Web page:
Innovating Universities in India


One of the pillars of India’s new Innovation Strategy is Education

During a recent trip to India I was struck by the eagerness and willingness to innovate the rigid university sector and university education. The challenge is humbling in such a billion people country. It is sometimes easy to forget that the extremely well-educated and cosmopolitan Indians we typically meet at various places in the world are the products of a handful of extreme elite institutions, such as the Indian Institutes of Technology (IIT) or their counter parts in Management (IIM). This is the tip of the tip of the tip of the iceberg of education in India.

The challenge to gradually improve both quality and quantity of education is immense. In fact, one of the five “innovation pillars” of the national Indian innovation strategy 2010-2020 is Human Capital & Tools, which includes higher education. Building on their ancient traditions, including the pioneering universities  Nalanda and Takshshila, the newly revised innovation strategy sets out to rally the collective resources of more than 1 billion people to rapidly improve India  in all aspects of innovations (more about this strategy and the other pillars in another post).

The specific governmental initiatives to boost the quality and quantity of education in India includes the following key actions:

  • Expansion, Excellence, Equity & Access
  • Higher Education Council for  Regulatory Reforms
  • National Mission on Vocational Education
  • More IITs, IIMs, Colleges, Schools  & investments
  • 16 New National Universities & Multidisciplinary Ed
  • 14 New Innovation Universities
  • More students in Maths, Science &PhD
  • Distance learning & Technology in Education
  • Open course ware, Course wise credit, New models
  • Private & Foreign partnerships

When I asked officials where they had been inspired to move ahead they listed the US, UK, Israel and Finland.  Judging from interacting with some of the leaders involved in implementing this program I am convinced these actions will have a tremendously positive effect. The Chinese challenge is of course similar, but with a totally different governance approach.

The featured story of the October-issue of the Asia’s largest magazine on this topic,  Asian Educator, is Education & Innovation. The challenge is summarized on the cover page: Innovation is necessary in the education sector where decade-old methods in curricula and teaching continue to be used. The entire systems needs revamp to meet future challenges. In this issue a number of people – including me – offer their views and suggestion for how to make this happen. The interview is here: Asian Educator Oct 2011 page 26 and Asian Educator Oct 2011 page 27

What about our own backyard? Where is the eagerness and willingness to innovate our university sector and university education?

Or, perhaps you think there is no need..? Dream on.

Danish Design 2020


The future of Danish design is to integrate it with innovation

Design is an important brick in the tricky jig-saw puzzle about how to rejuvenate the Danish economy.

The country is well known for its design traditions, beautifully designed products and its thriving design industry. In the 1990s Denmark was among the first countries in the world to adopt a design policies (=1st generation) but since then other countries have caught-up and even launched design policies emphasizing the dissemination of knowledge on how to use design and how to create better-functioning markets for design services (= 2nd generation policy).  The UK, Netherlands, Korea, Singapore and Finland are just a few examples. If Denmark is to maintain its strong design identity, and if it is to become better at harnessing the innovative capabilities of design, these design policies need to be updated (= 3rd generation policy). An international group of six experts appointed by the government and chaired by me presented to the minister of business and the minister of culture the Vision for Danish design 2020 in June 2010.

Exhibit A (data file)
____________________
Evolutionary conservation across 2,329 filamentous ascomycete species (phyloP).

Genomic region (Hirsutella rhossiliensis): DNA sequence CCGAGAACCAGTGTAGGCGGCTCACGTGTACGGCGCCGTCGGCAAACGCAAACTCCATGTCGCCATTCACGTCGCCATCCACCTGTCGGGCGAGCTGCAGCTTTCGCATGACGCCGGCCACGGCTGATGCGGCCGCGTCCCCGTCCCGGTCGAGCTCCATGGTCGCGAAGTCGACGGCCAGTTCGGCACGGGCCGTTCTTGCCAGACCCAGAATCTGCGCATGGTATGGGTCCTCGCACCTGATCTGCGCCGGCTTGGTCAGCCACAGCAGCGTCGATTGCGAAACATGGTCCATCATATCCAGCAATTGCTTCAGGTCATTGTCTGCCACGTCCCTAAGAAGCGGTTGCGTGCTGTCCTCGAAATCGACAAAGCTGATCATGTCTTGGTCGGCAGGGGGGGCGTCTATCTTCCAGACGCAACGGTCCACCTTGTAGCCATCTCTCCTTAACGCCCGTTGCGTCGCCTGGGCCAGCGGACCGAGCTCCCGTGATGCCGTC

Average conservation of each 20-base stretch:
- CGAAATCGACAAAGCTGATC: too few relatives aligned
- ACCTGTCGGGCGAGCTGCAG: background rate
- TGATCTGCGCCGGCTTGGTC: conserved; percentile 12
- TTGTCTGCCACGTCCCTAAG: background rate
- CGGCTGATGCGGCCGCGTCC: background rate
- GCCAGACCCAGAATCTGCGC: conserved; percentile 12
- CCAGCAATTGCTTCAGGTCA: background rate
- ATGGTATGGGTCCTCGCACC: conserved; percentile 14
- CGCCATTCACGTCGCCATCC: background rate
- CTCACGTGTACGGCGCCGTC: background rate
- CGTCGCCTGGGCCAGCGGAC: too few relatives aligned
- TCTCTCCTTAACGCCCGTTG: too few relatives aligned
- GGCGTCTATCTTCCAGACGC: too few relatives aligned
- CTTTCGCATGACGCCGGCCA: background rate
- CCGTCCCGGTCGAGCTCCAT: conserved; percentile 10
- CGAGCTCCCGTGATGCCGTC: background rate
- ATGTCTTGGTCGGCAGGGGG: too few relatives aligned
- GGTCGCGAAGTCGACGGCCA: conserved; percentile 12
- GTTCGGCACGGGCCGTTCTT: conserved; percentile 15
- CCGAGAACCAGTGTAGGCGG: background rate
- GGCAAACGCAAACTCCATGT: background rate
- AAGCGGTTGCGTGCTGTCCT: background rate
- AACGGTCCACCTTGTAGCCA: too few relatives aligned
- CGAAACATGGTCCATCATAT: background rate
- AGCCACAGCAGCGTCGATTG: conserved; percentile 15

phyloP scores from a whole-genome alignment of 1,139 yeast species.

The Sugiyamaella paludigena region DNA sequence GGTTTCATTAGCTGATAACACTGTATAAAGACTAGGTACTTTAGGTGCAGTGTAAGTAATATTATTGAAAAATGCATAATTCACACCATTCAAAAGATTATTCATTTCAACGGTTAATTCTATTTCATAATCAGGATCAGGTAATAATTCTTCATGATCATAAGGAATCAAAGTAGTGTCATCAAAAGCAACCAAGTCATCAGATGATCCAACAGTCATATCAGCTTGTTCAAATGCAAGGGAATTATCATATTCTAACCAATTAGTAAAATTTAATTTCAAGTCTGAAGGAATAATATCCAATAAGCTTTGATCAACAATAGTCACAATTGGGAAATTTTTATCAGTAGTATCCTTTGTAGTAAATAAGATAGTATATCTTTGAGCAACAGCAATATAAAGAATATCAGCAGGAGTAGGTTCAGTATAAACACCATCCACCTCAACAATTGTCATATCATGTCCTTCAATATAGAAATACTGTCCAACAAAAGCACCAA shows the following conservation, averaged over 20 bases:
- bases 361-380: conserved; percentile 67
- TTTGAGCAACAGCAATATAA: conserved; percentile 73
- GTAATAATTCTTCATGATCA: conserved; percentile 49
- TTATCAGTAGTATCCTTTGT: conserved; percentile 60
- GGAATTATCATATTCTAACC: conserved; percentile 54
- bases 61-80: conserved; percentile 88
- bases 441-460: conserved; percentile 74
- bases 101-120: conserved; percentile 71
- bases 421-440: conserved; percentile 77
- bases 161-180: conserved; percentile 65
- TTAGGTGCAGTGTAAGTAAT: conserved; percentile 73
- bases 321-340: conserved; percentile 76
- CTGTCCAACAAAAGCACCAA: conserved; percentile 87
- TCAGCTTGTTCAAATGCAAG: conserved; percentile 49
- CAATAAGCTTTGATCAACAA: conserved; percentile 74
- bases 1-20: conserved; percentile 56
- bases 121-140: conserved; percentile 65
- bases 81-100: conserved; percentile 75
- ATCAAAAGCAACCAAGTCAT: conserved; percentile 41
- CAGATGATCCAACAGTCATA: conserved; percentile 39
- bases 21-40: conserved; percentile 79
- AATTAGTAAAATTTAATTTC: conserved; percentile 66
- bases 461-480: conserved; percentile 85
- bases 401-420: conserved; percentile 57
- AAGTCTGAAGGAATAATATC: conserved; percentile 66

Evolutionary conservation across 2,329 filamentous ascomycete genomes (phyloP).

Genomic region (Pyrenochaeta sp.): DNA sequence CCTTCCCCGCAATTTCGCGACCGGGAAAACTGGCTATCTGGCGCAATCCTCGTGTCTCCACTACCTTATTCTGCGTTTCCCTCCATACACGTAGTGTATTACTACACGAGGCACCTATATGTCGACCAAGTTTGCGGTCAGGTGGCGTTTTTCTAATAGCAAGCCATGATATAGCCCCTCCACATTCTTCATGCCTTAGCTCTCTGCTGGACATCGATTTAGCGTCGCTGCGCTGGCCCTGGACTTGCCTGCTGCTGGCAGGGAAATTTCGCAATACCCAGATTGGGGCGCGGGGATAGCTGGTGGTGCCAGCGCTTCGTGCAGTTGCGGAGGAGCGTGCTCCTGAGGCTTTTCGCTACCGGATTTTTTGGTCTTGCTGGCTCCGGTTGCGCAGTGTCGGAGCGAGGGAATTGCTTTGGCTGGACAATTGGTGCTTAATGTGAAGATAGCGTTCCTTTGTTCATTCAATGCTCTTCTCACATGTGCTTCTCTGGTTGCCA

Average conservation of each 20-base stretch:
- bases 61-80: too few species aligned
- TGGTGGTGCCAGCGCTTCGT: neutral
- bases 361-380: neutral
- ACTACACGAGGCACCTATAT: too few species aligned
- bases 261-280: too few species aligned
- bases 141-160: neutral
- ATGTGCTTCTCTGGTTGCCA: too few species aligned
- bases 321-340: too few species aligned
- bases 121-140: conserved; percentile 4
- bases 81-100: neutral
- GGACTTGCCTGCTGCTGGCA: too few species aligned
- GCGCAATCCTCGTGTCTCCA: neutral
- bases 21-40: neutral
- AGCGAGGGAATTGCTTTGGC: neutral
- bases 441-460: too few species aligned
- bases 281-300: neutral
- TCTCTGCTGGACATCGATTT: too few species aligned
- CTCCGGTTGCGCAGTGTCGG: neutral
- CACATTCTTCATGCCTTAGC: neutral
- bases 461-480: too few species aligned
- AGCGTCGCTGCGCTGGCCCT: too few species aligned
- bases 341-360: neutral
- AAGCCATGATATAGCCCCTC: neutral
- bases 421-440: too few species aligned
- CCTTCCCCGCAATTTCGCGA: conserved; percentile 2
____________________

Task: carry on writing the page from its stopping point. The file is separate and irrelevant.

Our task was to develop a vision, not a detailed action plan but we did a bit of both. We articulated a vision that we believe is both exciting and realistic and we made a number of suggestions for how to make it happen. I am absolutely delighted this was never a party political matter and that one of the strong players in the new government, the liberal RV party, presented their own design policy ideas already this spring. This means that there is a good chance that our suggestions will be converted into new and changed policies over the next few years.

In short, the we envisioned that in 2020 Denmark is known worldwide as the design society –  a society that, at all levels and in a responsible way, has integrated the use of design to improve the quality of people’s lives, create economic value for businesses, and make the public sector better and more efficient. To quote from our report: “Our vision will be realized the day it is no longer necessary to explain and motivate the value of design or promote its use to Danish companies and public organizations. This is the day when design will have become an interwoven part of the psychological, social, and economic fabric of Danish society. This is the day when design will be as natural to Danes as caring for the environment.